Abstract


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Click to download PDF version Click to download BibTeX data Clik to view abstract D. Chung, L. Itti, Object recognition in the early visual system, In: Proc. 9th Joint Symposium on Neural Computation (JSNC'02), Pasadena, California, May 2002.

Abstract: To complement our previous modeling of visual attention and the 'where' processing stream in the primate brain, we now investigate the recognition of objects at the attended locations in the 'what' visual processing stream. In the work we built an object recognition system of view-tuned units (16x16 pixels, 8-bit gray level scale). The view-tuned units are believed as a critical part for object recognition of human brain, which is found in the inferotemporal cortex. The view-tuned units are constructed using HMAX model that was proposed by M. Reisenhuber and T. Poggio (Hierarchical models of object recognition in cortex. Nat Neurosci, 2:1019-1025, 1999). HMAX was based on the hierarchical model of early visual system that uses some amount of abstraction from the incoming information to primary visual system. In our implementation of HMAX, the input image (128x128 pixels) is contracted into 16x16 pixels view-tuned units. As the result, the view-tuned units can be said not only to possess the information of the image, but also some degree of invariance to scale and translation. Here we tested with three types of polygons for the classification(or recognition) problem, i.e. ellipses, rectangles, and triangles with several variations of orientations, positions, shapes, sizes, and even occlusions. With two different approaches, we implemented the successful classification solutions for the view-tuned units. One method was a simple linear method, which is mentioned in the paper by Reisenhuber and Poggio. The point for this work was on the comparison of the simple linear method with a more sophisticated and expensive method, Support Vector Machine. We tested for the improvement in the performance of the trained classifiers. We used three different kernels for the SVM: dot product (linear), degree 2 polynomial, and Radial Basis Function. At the results, both the linear method and the SVM-based methods used in this project constructed adequate classifiers for the classification of simple grayscale level images. In fact when we used expensive methods of classification such as SVM with linear and polynomial kernel, the model gave slightly worse results compared to the one with simple linear method. From the experiments, we conclude that the preprocessing (HMAX) already provide a clue for linear separation of the data, thus the improvements by more sophisticated methods are insignificant. Further experiments will extend this analysis to a large number of objects, such as the natural environments with complex situation, so the SVM classifier may prove more robust than the simple linear classifier.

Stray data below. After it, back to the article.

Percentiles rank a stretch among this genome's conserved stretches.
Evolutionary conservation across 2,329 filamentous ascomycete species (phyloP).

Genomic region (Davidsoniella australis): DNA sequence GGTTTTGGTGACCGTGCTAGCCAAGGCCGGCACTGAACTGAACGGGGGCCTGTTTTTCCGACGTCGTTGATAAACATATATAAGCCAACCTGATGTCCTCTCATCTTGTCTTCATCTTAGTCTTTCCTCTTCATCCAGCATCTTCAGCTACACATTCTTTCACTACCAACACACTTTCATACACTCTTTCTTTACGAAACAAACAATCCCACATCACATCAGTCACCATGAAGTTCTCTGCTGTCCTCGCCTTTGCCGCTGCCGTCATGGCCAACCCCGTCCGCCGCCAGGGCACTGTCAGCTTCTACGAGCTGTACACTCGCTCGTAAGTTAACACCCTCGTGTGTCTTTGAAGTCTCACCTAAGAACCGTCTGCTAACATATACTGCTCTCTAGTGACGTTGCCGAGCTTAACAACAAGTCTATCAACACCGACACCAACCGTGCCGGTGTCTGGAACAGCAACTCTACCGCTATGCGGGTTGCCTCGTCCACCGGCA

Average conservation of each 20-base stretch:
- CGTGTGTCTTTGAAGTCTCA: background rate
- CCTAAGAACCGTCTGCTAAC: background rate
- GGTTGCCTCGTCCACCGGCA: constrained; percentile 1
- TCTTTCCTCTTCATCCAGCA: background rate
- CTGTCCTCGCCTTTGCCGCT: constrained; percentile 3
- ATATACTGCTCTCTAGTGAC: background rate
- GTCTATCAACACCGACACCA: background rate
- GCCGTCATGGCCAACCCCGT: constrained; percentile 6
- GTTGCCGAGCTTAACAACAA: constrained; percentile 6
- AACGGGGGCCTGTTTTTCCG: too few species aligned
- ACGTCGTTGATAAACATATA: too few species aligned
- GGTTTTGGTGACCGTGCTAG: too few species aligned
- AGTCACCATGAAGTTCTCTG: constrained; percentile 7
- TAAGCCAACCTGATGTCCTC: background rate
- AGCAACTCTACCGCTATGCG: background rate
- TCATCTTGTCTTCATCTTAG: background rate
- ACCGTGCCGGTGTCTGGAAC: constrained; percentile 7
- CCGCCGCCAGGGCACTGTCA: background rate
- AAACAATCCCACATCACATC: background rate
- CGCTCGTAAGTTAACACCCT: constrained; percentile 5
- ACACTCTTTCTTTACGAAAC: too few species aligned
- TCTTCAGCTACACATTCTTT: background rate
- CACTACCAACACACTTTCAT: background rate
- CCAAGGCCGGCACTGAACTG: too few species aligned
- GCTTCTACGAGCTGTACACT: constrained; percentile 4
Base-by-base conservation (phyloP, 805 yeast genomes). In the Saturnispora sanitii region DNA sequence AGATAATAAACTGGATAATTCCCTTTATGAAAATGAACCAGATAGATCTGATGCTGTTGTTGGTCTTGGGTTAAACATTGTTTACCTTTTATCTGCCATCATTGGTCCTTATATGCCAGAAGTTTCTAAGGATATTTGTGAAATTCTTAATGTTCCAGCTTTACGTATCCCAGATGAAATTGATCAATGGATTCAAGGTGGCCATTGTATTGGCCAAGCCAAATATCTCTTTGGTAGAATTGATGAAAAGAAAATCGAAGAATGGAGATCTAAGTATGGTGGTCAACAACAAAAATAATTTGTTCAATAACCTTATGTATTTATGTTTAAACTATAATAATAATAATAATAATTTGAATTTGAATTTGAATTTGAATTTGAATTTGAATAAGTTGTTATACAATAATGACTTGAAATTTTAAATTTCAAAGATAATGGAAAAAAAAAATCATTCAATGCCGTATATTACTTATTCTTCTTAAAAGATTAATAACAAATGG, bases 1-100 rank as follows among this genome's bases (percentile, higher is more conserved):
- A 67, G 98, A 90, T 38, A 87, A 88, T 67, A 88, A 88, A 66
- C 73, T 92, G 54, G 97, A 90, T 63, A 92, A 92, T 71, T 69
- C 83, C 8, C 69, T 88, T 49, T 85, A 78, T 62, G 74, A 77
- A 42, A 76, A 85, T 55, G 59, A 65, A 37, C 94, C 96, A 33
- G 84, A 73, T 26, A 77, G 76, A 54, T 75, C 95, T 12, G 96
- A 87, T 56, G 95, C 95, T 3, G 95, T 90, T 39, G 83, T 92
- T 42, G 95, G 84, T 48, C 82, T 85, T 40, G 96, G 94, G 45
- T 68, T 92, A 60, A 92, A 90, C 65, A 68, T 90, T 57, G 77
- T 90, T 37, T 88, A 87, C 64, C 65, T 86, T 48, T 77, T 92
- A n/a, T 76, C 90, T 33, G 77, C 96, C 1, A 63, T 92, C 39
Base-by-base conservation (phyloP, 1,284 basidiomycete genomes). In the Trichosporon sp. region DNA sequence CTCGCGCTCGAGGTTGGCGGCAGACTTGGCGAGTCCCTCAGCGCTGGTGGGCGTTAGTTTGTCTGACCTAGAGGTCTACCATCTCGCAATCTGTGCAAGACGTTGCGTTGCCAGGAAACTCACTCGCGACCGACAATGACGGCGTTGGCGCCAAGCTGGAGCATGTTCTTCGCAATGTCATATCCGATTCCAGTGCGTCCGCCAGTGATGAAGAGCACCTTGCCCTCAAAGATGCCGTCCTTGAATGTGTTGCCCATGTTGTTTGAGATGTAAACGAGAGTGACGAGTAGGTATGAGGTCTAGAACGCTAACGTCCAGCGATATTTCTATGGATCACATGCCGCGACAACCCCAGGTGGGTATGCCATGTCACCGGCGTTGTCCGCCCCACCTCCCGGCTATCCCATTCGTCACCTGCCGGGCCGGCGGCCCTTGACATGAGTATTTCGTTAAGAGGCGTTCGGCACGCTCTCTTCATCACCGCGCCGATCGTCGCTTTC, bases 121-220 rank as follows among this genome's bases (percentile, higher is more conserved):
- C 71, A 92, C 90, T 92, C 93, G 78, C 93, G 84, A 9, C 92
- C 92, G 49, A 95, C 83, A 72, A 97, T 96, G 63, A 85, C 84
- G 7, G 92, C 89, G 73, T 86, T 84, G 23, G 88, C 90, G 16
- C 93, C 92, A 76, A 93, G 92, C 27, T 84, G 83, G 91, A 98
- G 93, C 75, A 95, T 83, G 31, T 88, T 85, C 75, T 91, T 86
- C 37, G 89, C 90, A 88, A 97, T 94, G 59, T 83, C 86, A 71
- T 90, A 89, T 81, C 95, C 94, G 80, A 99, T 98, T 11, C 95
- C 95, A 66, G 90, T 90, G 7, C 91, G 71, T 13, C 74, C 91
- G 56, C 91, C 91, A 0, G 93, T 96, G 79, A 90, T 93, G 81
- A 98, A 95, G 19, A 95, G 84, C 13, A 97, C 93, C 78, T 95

Themes: Computational Modeling, Model of Bottom-Up Saliency-Based Visual Attention, Computer Vision

 

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